Chronic Obstructive Pulmonary Disease (COPD) is an umbrella term used to describe progressive lung diseases including emphysema, chronic bronchitis, and refractory (non-reversible) asthma. This disease is characterized by increasing breathlessness.
Symptoms of COPD include shortness of breath, breathlessness, frequent coughing that produces mucus, tightness in your chest and wheezing�all of which get worse over time. Eventually, you may have trouble exercising or walking because your muscles are not getting the oxygen they need to thrive.
You may also be more vulnerable to infections like the flu and pneumonia, says Karin Hehenberger, M.D., Ph.D., a health and wellness expert in New York City. “This is due to the airways getting narrower and less elastic, which makes it hard to clear out mucus in the lungs.” That’s why, if you have COPD, it’s critical to get the flu and pneumonia vaccines.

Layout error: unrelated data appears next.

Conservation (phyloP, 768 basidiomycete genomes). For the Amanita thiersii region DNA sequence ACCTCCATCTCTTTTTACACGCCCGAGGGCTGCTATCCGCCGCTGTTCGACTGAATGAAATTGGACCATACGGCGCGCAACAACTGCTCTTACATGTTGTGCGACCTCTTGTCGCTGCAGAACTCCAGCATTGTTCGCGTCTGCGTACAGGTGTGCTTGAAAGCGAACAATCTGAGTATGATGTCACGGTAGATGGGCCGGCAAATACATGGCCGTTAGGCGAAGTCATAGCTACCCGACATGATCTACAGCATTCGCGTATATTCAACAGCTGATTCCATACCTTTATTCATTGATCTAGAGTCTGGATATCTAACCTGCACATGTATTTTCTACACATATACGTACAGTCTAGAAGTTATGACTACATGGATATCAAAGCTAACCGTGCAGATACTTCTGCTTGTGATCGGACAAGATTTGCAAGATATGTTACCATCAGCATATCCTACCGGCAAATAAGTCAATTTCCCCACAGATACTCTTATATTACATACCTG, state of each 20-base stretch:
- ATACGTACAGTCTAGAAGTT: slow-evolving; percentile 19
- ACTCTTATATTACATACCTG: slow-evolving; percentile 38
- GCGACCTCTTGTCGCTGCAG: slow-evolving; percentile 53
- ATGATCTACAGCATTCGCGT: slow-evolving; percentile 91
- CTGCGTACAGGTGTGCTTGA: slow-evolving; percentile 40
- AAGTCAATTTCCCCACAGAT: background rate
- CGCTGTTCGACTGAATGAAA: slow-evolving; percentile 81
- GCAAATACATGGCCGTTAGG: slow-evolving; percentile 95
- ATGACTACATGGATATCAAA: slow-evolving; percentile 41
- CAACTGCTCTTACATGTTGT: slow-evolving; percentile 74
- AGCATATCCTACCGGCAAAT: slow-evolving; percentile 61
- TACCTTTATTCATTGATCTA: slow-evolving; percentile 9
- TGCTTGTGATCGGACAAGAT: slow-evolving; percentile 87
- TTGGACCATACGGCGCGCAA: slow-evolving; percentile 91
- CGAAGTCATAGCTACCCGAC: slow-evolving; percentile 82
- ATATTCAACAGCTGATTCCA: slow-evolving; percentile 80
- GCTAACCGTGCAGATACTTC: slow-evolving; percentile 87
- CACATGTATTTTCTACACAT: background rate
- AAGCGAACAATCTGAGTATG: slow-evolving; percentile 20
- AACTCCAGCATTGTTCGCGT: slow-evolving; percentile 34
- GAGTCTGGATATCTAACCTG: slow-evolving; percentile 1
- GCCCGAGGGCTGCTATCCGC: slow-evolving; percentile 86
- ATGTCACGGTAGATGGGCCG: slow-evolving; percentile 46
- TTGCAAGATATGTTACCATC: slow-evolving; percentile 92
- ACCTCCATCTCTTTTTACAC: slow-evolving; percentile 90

Lower extremity edema (swelling) in a patient with COPD is usually a sign of cor pulmonale (pulmonary hypertension and right-sided heart failure). COPD makes the heart work harder, especially the right side, which pumps blood into the lungs. Because of poor gas exchange in COPD, there are decreased amounts of oxygen in the blood causing blood vessels to constrict. Many of the capillaries surrounding the alveoli are destroyed in the disease process making the heart work harder to force blood through fewer constricted blood vessels. As a result of this effort, the right ventricle becomes enlarged, the walls of the heart thicken, and the chamber eventually loses its ability to contract efficiently.
The most important test for diagnosing COPD is called spirometry. For this, you blow into a tube connected to a machine that measures how much air you can blow out and how quickly. In addition, your doctor may order a chest x-ray and an arterial blood test to measure the oxygen level in your blood.